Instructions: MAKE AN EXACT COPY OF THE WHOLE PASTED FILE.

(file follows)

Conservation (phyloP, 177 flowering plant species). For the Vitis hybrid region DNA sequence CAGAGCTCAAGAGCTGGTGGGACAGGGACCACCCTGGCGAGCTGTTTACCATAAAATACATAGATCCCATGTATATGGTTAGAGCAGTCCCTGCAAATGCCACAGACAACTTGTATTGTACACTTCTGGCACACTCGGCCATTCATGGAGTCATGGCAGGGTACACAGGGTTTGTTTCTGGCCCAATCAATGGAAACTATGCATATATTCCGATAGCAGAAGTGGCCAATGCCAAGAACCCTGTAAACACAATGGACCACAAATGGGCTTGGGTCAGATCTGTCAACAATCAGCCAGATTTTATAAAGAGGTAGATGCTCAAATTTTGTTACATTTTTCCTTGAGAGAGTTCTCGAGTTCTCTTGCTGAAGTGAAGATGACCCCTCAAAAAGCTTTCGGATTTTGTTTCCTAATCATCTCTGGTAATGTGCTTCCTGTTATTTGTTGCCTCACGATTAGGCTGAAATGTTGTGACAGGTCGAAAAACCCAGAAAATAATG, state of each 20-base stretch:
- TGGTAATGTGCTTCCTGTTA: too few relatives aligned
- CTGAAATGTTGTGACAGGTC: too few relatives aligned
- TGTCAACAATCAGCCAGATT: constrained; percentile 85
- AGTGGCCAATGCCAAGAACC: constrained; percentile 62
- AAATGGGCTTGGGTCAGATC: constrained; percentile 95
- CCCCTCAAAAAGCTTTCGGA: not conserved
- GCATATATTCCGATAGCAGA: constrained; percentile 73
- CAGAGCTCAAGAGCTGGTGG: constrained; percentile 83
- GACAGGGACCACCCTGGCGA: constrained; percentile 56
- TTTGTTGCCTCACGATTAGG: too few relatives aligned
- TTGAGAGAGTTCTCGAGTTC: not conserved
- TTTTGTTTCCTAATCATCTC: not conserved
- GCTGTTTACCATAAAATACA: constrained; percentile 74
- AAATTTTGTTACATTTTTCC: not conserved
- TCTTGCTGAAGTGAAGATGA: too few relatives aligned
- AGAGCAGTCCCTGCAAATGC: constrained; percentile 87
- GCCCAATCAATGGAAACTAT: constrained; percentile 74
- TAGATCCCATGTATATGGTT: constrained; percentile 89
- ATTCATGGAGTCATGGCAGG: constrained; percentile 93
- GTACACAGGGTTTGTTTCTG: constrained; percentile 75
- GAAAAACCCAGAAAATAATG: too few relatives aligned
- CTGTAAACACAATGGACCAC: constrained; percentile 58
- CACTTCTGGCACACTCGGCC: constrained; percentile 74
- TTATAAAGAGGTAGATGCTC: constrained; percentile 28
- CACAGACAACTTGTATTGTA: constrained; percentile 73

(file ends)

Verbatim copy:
Conservation (phyloP, 177 flowering plant species). For the Vitis hybrid region DNA sequence CAGAGCTCAAGAGCTGGTGGGACAGGGACCACCCTGGCGAGCTGTTTACCATAAAATACATAGATCCCATGTATATGGTTAGAGCAGTCCCTGCAAATGCCACAGACAACTTGTATTGTACACTTCTGGCACACTCGGCCATTCATGGAGTCATGGCAGGGTACACAGGGTTTGTTTCTGGCCCAATCAATGGAAACTATGCATATATTCCGATAGCAGAAGTGGCCAATGCCAAGAACCCTGTAAACACAATGGACCACAAATGGGCTTGGGTCAGATCTGTCAACAATCAGCCAGATTTTATAAAGAGGTAGATGCTCAAATTTTGTTACATTTTTCCTTGAGAGAGTTCTCGAGTTCTCTTGCTGAAGTGAAGATGACCCCTCAAAAAGCTTTCGGATTTTGTTTCCTAATCATCTCTGGTAATGTGCTTCCTGTTATTTGTTGCCTCACGATTAGGCTGAAATGTTGTGACAGGTCGAAAAACCCAGAAAATAATG, state of each 20-base stretch:
- TGGTAATGTGCTTCCTGTTA: too few relatives aligned
- CTGAAATGTTGTGACAGGTC: too few relatives aligned
- TGTCAACAATCAGCCAGATT: constrained; percentile 85
- AGTGGCCAATGCCAAGAACC: constrained; percentile 62
- AAATGGGCTTGGGTCAGATC: constrained; percentile 95
- CCCCTCAAAAAGCTTTCGGA: not conserved
- GCATATATTCCGATAGCAGA: constrained; percentile 73
- CAGAGCTCAAGAGCTGGTGG: constrained; percentile 83
- GACAGGGACCACCCTGGCGA: constrained; percentile 56
- TTTGTTGCCTCACGATTAGG: too few relatives aligned
- TTGAGAGAGTTCTCGAGTTC: not conserved
- TTTTGTTTCCTAATCATCTC: not conserved
- GCTGTTTACCATAAAATACA: constrained; percentile 74
- AAATTTTGTTACATTTTTCC: not conserved
- TCTTGCTGAAGTGAAGATGA: too few relatives aligned
- AGAGCAGTCCCTGCAAATGC: constrained; percentile 87
- GCCCAATCAATGGAAACTAT: constrained; percentile 74
- TAGATCCCATGTATATGGTT: constrained; percentile 89
- ATTCATGGAGTCATGGCAGG: constrained; percentile 93
- GTACACAGGGTTTGTTTCTG: constrained; percentile 75
- GAAAAACCCAGAAAATAATG: too few relatives aligned
- CTGTAAACACAATGGACCAC: constrained; percentile 58
- CACTTCTGGCACACTCGGCC: constrained; percentile 74
- TTATAAAGAGGTAGATGCTC: constrained; percentile 28
- CACAGACAACTTGTATTGTA: constrained; percentile 73